I think what's happened is that these films and independent journalism have awakened in me a desire to imagine what could be. I am ready to hear about the solutions- farfetched, creative..irreverent. Maybe the sci-fi writers could to join with the filmmakers and grapple with genocides, sex trade, pollution, massive corruption in a way that charts a way forward.
I'd like to be a part of that imagining. My contribution now, I guess, is imagining what film could do.
Could we make a compelling two-hour film about what an amazing healthcare system would look like or how Ugandan politics could look?
Documentary filmmakers often work to educate problem solvers and create them by inspiring action. What if we infused with their precious talents a desire and ability to imagine a better future or to team up with those who are?
There might be films out there that I haven't seen that do this, so please do let me know. I think I'll watch them right away.
Next week, my cohort and I will hand in our comprehensive exams. This advances us from doctoral students to doctoral candidates. While this is exciting for us all personally, the issues we're addressing in our exams have importance well beyond our personal professional trajectories. Each one of us is addressing some aspect of conflict resolution, prevention or transition so timely, I wish I could have you hear about them all. Perhaps I will...shortly.
I'm writing about corporate accountability for mass atrocity. I was able to ask my question to Madeline Albright and Richard S. Williamson (who worked in foreign policy under Reagan and Bush and also served as special envoy to Sudan). I asked them about the difficulties of holding collective forces accountable. Their discussion was, in general, really astonishing...if you have the time. The transcript of our conversation is below the video. She is one of my role models. I'm so glad they have the transcript because my heart was beating so loudly I could not hear her answer.
Sarah Federman: Hi, my name is Sarah Federman. I'm a doctoral student studying corporate accountability for mass atrocities, looking at those issues. Secretary Albright, you both can answer, you were talking about the ICC as the criminal court focuses on holding an individual responsible to expunge the collective. And also I feel like the Responsibility to Protect is actually moving us towards a collective accountability towards this rather than saying there are certain individuals responsible for all this. I know this is so complex and I guess I would like to hear what you both have to say about holding the collective more accountable and is there a way to do that that doesn't create cycles of just shame and retribution?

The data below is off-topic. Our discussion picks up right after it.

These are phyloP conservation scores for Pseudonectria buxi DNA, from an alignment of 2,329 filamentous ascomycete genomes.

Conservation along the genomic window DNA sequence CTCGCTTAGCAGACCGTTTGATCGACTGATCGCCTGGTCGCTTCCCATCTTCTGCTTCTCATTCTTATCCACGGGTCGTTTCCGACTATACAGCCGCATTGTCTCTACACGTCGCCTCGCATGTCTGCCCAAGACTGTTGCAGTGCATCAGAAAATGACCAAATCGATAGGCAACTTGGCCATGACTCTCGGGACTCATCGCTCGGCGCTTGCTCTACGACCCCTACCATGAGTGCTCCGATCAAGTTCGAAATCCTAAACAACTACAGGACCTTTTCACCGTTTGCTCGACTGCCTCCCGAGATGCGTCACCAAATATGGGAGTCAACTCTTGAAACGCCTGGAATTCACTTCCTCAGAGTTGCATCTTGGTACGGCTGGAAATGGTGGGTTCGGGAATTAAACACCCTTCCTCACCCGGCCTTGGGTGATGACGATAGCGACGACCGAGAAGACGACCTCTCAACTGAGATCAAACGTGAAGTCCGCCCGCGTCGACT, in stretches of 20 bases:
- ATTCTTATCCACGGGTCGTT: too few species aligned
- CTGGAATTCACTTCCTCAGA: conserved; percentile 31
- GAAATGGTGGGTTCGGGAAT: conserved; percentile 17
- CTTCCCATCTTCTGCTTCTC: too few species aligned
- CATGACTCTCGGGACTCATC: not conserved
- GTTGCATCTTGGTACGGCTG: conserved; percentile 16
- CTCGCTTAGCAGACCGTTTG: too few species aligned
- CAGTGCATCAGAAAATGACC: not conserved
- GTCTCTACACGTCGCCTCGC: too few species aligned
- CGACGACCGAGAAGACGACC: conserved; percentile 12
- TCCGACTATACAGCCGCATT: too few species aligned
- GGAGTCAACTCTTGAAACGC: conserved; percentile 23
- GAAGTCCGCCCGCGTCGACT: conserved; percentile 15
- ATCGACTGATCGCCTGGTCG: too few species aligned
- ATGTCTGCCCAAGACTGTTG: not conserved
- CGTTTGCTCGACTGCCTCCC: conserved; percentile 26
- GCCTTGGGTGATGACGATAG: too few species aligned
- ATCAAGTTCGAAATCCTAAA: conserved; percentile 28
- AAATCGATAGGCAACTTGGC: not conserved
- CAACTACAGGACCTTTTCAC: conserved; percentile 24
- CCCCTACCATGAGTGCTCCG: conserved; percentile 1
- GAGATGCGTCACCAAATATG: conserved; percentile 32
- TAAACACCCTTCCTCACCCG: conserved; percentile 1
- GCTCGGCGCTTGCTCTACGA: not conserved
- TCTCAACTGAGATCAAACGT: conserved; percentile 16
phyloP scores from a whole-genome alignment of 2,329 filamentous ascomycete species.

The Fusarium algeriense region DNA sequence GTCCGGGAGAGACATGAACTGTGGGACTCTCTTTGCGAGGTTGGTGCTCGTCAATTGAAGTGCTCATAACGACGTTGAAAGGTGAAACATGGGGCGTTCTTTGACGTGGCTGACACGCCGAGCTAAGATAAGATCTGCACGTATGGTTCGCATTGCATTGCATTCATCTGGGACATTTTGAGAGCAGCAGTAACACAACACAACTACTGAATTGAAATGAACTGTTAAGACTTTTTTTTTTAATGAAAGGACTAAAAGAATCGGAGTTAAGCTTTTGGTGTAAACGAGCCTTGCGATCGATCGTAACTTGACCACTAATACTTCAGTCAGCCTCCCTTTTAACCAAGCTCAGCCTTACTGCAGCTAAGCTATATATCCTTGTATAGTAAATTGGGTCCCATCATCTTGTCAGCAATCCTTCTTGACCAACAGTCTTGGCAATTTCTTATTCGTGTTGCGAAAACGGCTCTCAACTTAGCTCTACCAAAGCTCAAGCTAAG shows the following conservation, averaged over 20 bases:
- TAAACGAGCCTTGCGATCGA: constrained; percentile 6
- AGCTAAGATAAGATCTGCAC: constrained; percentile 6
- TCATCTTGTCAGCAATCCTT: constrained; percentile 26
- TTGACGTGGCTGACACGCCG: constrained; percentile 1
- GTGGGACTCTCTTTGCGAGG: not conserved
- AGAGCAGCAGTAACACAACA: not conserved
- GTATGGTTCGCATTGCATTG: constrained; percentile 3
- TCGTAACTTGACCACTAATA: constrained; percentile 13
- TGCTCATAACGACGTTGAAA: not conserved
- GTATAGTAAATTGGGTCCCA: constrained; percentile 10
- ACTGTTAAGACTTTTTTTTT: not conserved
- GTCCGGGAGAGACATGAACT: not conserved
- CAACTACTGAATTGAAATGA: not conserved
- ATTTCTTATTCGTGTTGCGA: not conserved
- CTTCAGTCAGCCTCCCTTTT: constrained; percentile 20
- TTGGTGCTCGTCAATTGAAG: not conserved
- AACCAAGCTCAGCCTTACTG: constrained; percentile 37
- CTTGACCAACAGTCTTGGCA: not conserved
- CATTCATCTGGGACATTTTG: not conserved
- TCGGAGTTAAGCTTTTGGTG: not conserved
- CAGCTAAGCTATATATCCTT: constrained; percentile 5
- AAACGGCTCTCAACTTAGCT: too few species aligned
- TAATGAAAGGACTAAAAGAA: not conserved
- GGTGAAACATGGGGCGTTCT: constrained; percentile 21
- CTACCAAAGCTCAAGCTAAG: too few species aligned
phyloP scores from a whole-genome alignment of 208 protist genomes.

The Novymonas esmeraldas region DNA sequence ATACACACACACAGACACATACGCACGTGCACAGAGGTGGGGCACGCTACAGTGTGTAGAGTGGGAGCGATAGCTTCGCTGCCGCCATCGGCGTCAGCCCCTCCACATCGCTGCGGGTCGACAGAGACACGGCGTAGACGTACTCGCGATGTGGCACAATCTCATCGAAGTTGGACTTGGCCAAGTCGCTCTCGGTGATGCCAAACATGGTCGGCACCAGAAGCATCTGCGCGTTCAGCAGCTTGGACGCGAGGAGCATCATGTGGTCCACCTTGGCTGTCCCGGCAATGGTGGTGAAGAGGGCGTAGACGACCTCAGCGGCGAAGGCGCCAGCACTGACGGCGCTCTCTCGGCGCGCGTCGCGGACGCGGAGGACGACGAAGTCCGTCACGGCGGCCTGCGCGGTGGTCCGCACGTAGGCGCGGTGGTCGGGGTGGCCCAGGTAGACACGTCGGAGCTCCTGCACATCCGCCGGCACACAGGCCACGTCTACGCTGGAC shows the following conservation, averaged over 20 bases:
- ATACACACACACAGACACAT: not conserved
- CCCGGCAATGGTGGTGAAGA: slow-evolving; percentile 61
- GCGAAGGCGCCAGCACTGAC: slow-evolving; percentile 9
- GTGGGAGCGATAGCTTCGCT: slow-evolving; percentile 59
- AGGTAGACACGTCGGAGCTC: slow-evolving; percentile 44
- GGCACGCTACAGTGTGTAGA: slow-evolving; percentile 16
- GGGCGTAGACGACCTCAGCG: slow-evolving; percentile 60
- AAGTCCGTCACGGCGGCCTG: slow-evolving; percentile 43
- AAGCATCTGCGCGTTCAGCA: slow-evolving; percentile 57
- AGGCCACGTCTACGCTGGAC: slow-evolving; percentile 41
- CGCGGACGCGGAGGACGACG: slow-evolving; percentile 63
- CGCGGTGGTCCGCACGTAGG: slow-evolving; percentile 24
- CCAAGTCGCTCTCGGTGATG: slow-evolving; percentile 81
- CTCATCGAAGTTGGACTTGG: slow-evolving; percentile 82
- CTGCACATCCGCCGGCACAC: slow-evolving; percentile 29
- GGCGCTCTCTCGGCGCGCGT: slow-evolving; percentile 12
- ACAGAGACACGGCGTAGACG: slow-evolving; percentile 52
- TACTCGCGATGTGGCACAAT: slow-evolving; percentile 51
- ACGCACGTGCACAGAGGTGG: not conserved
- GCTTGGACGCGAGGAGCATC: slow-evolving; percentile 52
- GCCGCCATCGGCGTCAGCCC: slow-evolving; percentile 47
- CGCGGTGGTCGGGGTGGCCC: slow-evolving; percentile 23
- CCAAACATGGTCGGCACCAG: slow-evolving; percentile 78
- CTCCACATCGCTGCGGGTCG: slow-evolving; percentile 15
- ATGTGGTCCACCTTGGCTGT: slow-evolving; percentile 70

Madeleine Albright: I don't know how to answer that. It's interesting, I hadn't put that together. I do think it's a combination of it. I do think that not everybody - when we say it's "collective," it's collective responsibility by the international community to do something and one would hope a collective way that those who are fighting might think more as a group, but ultimately what we have seen is that often the individual guilt is something that has been a result of “X” political leader thinking that he can do better by whipping up anti-“X”, not just being proud in your own group but curdling into hate of another. So I think it's that combination of the collective responsibility of the community to do something about it, but I do think that one would find individuals, certainly it was true in the former Yugoslavia as well as in Rwanda, of people that were specifically responsible for stirring up the hatred.
Richard Williamson: If I could just comment on that briefly. Again it's somewhat a case-by-case situation. In South Africa, Mandela made a determination. He was negotiating a transition and he couldn't sit across the table from the white apartheid government to negotiate a path to sustainable peace and a new era if there was a threat of harsh justice. So he made a decision that we're going to have a truth and reconciliation commission so victims can record what they went through so they could never be denied. Perpetrators would be identified. And there is a certain punishment in that but he would not set up a court and it's worked. You have victims of apartheid who are now police commissioners, etcetera. My only point is that it is going to have to be case-by-case because I used to be asked by my friends in the ICC and International Justice during my tenure in Sudan about accountability, and I said, “Look, to me it's pretty simple. If you can hold those most accountable and bring them to justice great, but if it's a question of justice for saving lives I'm going to save lives.” And I was involved in getting Charles Taylor out of Sierra Leone because we thought there would be 10,000 that would die in the next few weeks if we didn't during the Bush administration. But these are not easy questions. They can be gray, they can be difficult, and I think when you're talking about other sorts of collective responsibility you have to have those factors in as well.